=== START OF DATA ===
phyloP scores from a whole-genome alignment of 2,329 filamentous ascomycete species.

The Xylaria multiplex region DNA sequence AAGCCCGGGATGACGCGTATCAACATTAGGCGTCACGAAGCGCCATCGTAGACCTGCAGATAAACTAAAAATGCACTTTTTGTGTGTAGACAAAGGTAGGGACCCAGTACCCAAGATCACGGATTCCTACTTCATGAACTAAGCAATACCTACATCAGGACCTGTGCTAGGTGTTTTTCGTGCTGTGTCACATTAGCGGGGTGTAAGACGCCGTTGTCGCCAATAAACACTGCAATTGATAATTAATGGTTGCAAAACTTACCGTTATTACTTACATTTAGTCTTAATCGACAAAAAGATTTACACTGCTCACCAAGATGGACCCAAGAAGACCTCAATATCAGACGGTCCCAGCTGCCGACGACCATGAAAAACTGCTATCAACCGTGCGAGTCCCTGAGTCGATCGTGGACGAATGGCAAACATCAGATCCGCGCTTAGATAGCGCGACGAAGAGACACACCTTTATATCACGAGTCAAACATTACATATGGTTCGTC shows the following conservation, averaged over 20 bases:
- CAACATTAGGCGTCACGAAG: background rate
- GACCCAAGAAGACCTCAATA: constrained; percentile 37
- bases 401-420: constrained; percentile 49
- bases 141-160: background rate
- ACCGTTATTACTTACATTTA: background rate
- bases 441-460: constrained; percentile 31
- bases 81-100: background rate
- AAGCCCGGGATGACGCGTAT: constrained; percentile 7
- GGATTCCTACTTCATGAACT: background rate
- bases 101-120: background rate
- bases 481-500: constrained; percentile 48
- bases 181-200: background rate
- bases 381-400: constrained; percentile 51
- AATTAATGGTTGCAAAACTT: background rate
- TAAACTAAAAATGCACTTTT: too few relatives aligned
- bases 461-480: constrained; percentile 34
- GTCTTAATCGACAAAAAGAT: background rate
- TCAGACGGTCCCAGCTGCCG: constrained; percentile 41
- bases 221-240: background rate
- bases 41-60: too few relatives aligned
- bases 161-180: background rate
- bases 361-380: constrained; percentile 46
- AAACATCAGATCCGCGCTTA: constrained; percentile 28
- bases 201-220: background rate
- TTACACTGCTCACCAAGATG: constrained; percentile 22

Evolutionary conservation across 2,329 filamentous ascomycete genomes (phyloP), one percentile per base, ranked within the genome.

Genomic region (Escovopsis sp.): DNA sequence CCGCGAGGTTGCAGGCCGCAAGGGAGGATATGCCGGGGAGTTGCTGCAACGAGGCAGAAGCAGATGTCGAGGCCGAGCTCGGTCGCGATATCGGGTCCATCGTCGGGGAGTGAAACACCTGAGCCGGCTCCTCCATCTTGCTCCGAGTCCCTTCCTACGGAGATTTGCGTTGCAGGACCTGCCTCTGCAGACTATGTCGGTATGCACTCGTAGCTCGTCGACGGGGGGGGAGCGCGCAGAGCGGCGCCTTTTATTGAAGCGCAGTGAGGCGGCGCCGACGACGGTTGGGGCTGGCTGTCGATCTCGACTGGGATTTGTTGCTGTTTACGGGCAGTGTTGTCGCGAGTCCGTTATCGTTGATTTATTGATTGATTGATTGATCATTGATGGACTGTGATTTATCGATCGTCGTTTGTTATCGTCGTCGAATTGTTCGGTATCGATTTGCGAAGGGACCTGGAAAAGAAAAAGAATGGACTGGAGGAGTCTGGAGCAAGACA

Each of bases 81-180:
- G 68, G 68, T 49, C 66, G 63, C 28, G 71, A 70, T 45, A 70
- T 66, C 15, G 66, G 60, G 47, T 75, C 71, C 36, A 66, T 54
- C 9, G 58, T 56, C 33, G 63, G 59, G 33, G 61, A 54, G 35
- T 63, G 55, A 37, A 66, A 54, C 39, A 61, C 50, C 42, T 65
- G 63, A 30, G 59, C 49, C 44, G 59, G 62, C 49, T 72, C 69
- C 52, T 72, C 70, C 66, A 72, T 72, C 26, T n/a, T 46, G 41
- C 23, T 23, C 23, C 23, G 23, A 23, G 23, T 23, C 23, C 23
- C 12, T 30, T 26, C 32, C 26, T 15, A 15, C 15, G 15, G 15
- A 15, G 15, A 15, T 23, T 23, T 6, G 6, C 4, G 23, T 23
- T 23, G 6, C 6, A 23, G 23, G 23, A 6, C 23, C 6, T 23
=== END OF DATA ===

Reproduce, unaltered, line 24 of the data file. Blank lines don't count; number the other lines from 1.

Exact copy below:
- bases 361-380: constrained; percentile 46